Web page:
August 17, 2006

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Invincible (PG)
Mark Wahlberg rallies the downtrodden citizens of mid-1970s Philadelphia in Invincible, the based-on-a-true story of regular-Joe-turned-Philadelphia-Eagle Vince Papale.

Brand new Eagles coach Dick Vermeil (Greg Kinnear) decides to increase local excitement and support for the team by holding open tryouts and getting all the guys who think they can do it better to show up and give it a go. (Lest Red Sox fans think they hold a record for crazy-fan behavior, we see Eagles fans of this era show up at games just to boo their team.)

For a guy like Vince Papale (Wahlberg), cheering and jeering the Eagles is one of the few happy, steady things in his life. He loses his substitute teaching job because of budget cutbacks and has only a job as a bartender to keep him afloat. This isn't nearly enough for his wife, and she splits, taking the furniture and leaving a note that says he'll never go anywhere, do anything, be anyone or have any money. About as low as the blue collar guy-on-hard-times can get, Vince has only the Eagles and a regular pick-up game of football to keep him going.

He's rather good at this pick-up game, though, so when the boys at the bar hear about the open tryouts, they urge Vince to go. He does, and after a day of watching the old, the overweight and the talentless, Vermeil decides that Vince might be more than just a way to get publicity.

Vince is eager on his first day of training camp but the rest of the guys are not eager to have him there. Can he stand up to the physical punishment of the camp? Can he take the scorn of the professional players? Can he live up to the hopes of the city? And what will this do to his small but potentially growing relationship with Janet (Elizabeth Banks), the Giants fan from New York?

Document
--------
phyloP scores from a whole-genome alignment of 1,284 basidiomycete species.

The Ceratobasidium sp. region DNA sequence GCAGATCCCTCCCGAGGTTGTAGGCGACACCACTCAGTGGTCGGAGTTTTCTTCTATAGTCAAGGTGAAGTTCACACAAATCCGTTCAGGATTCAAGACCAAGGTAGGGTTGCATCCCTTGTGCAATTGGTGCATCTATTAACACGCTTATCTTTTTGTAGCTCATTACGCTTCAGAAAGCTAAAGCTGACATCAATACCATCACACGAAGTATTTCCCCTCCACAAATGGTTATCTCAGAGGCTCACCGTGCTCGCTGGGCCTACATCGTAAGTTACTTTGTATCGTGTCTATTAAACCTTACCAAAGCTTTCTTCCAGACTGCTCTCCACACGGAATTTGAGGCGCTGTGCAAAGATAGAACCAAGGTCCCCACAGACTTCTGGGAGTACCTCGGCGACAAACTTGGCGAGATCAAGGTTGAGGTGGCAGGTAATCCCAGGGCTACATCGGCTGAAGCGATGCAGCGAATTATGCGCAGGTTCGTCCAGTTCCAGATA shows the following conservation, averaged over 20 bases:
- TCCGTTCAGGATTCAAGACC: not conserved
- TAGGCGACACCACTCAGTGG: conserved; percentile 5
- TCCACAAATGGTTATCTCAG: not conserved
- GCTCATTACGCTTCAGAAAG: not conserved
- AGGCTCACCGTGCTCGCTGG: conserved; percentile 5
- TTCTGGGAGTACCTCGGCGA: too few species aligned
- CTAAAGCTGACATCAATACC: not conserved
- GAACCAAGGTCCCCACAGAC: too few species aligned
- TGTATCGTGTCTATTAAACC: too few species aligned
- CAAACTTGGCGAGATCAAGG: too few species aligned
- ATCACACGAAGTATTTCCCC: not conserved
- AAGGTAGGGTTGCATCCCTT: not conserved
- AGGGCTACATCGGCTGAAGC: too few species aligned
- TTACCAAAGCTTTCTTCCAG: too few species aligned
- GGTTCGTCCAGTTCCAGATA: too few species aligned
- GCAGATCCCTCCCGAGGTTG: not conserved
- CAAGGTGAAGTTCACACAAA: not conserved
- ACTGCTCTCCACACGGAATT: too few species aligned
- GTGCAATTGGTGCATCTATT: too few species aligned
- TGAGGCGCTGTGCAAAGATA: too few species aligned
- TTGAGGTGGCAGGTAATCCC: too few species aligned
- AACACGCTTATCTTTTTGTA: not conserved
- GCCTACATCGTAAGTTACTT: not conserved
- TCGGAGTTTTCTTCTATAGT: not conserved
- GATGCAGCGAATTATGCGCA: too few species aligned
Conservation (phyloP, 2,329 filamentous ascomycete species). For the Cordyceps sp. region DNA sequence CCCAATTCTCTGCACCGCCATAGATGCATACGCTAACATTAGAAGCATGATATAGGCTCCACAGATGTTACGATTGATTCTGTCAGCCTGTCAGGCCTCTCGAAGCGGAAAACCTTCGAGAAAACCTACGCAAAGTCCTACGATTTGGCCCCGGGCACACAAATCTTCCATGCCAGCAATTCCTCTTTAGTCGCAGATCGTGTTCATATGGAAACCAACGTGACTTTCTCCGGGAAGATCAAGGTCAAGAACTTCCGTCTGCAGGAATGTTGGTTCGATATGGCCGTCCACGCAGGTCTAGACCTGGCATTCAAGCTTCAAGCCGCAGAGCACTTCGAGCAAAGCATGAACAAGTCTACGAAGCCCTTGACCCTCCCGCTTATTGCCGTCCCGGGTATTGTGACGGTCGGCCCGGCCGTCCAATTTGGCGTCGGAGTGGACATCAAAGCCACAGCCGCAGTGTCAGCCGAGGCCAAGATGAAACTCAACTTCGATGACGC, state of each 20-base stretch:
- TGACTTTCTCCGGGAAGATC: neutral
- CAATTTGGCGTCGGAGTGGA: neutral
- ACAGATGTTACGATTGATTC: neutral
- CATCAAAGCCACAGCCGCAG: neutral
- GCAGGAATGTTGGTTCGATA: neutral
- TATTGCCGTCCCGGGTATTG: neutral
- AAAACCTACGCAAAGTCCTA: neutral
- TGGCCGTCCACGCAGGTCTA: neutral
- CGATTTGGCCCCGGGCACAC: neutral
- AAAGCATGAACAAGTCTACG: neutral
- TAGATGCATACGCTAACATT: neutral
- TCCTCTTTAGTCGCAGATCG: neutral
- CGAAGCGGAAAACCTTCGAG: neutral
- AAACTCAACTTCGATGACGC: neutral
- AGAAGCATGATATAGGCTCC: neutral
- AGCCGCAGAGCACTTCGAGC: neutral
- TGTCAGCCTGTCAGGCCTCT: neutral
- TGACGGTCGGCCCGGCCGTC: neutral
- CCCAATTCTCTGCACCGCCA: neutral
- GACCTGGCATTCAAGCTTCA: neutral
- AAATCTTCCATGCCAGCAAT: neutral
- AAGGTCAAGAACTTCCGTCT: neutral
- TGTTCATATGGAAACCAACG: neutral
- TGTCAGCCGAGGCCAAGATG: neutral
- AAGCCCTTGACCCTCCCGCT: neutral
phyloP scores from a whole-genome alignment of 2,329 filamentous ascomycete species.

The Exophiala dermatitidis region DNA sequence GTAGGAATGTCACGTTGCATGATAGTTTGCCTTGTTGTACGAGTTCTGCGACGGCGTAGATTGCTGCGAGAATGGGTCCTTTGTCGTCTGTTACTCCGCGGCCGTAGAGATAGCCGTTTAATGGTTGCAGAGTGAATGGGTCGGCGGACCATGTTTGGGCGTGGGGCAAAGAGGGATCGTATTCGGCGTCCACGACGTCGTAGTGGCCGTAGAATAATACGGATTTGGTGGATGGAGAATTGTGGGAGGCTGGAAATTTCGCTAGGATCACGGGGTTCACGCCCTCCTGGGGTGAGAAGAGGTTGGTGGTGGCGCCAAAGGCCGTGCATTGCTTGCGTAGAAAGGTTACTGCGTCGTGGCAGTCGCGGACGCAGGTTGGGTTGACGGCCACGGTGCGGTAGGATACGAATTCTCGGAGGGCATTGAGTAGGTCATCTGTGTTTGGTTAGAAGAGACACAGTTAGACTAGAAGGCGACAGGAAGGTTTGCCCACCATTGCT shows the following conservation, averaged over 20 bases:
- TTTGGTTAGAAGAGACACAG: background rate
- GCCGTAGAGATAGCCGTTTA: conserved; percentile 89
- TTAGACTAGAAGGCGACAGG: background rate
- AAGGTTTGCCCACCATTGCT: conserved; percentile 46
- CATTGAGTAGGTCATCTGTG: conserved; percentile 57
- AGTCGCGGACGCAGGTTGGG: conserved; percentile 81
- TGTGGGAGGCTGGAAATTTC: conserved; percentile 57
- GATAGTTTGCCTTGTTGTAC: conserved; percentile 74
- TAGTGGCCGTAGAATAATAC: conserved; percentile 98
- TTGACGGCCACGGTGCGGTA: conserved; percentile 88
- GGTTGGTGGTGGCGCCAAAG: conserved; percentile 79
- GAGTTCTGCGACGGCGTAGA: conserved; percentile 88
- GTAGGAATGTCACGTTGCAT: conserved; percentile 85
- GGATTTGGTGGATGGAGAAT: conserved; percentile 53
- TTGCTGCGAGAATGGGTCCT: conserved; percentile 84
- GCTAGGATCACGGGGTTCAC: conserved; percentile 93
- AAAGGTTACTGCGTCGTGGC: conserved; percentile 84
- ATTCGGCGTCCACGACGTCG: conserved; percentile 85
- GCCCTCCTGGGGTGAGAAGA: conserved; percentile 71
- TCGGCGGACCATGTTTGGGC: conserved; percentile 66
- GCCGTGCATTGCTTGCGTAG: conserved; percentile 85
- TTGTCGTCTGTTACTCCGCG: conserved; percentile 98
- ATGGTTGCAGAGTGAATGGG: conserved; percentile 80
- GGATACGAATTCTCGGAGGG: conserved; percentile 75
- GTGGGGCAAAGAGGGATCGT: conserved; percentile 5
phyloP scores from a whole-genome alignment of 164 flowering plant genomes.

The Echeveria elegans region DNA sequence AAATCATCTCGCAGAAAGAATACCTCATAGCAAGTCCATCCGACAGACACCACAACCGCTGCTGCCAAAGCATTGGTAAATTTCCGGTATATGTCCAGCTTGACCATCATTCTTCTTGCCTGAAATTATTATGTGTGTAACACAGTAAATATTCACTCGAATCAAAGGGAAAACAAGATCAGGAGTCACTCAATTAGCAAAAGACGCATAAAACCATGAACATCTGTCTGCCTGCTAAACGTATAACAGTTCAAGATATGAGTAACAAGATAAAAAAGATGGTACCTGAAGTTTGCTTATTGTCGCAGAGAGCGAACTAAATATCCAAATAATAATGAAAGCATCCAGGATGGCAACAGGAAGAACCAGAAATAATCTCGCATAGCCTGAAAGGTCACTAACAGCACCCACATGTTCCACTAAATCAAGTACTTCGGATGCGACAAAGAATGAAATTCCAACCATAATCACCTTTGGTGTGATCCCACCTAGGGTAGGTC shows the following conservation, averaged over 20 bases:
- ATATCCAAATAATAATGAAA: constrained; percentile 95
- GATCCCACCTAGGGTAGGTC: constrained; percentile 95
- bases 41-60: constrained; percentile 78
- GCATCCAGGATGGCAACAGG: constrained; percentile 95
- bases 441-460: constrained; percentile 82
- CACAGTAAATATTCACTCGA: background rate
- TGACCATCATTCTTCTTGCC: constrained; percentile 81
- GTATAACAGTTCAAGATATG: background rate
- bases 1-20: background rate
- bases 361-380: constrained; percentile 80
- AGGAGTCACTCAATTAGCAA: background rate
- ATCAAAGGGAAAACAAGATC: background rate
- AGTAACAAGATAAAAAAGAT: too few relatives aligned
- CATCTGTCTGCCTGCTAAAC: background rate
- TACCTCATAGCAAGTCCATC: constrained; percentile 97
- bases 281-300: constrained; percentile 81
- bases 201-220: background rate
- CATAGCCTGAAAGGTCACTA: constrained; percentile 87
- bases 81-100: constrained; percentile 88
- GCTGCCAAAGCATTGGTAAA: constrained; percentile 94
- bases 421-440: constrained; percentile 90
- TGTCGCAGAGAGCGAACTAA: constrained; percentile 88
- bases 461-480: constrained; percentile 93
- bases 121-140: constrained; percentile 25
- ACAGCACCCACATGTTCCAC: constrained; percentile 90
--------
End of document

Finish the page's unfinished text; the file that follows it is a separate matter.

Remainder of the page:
When a city's on its knees, Vince Papale (like Cinderella Man and Seabiscuit before him) brings its people to their feet. Only, this time, it's more Grand Funk Railroad's "Feelin' Alright" and less "Brother Can You Spare a Dime."What will be the sepia-toned, remember-when song when they make the movies about the down-on-our-heels 2000s and the team/sports hero/special horse that rallies our spirits? Will we be easing the pain of a nation under-employed and at war by listening to the political rock opera of Green Day? Or will movies made 30 years hence show us crying in our beer to something by Kelly Clarkson? I won't enjoy being old but I think I will enjoy watching that future heart-warming tale of the 2004 Red Sox and the way we all kept our spirits up with Hoobastank, the Killers and Ashlee Simpson.

Invincible has a bit of the requisite-late-summer-heart-warming-tale feel about it. The movie takes a while to get going through the very-much-expected pattern of early triumphs followed by setbacks followed by reexamining what's important in life followed by rededication to go out there and play from the heart. By the time we get to The Big Game, the movie seems to run out of steam before it really gets to the meat of its story, the way you realize about halfway through reading a kid a bedtime story that is about twice as long as you are willing to recite. "And they all lived happily ever after with their wife and children in suburban New Jersey, the end," you say, backing out of the door and trying to avoid any follow-up questions.

None of the performances are particularly bad, but none of them are particularly good either. The movie lets cheering fans and a hits-of-the-1970s soundtrack keep things moving without worrying about more than the most superficial character development or exploration. C

— Amy Diaz


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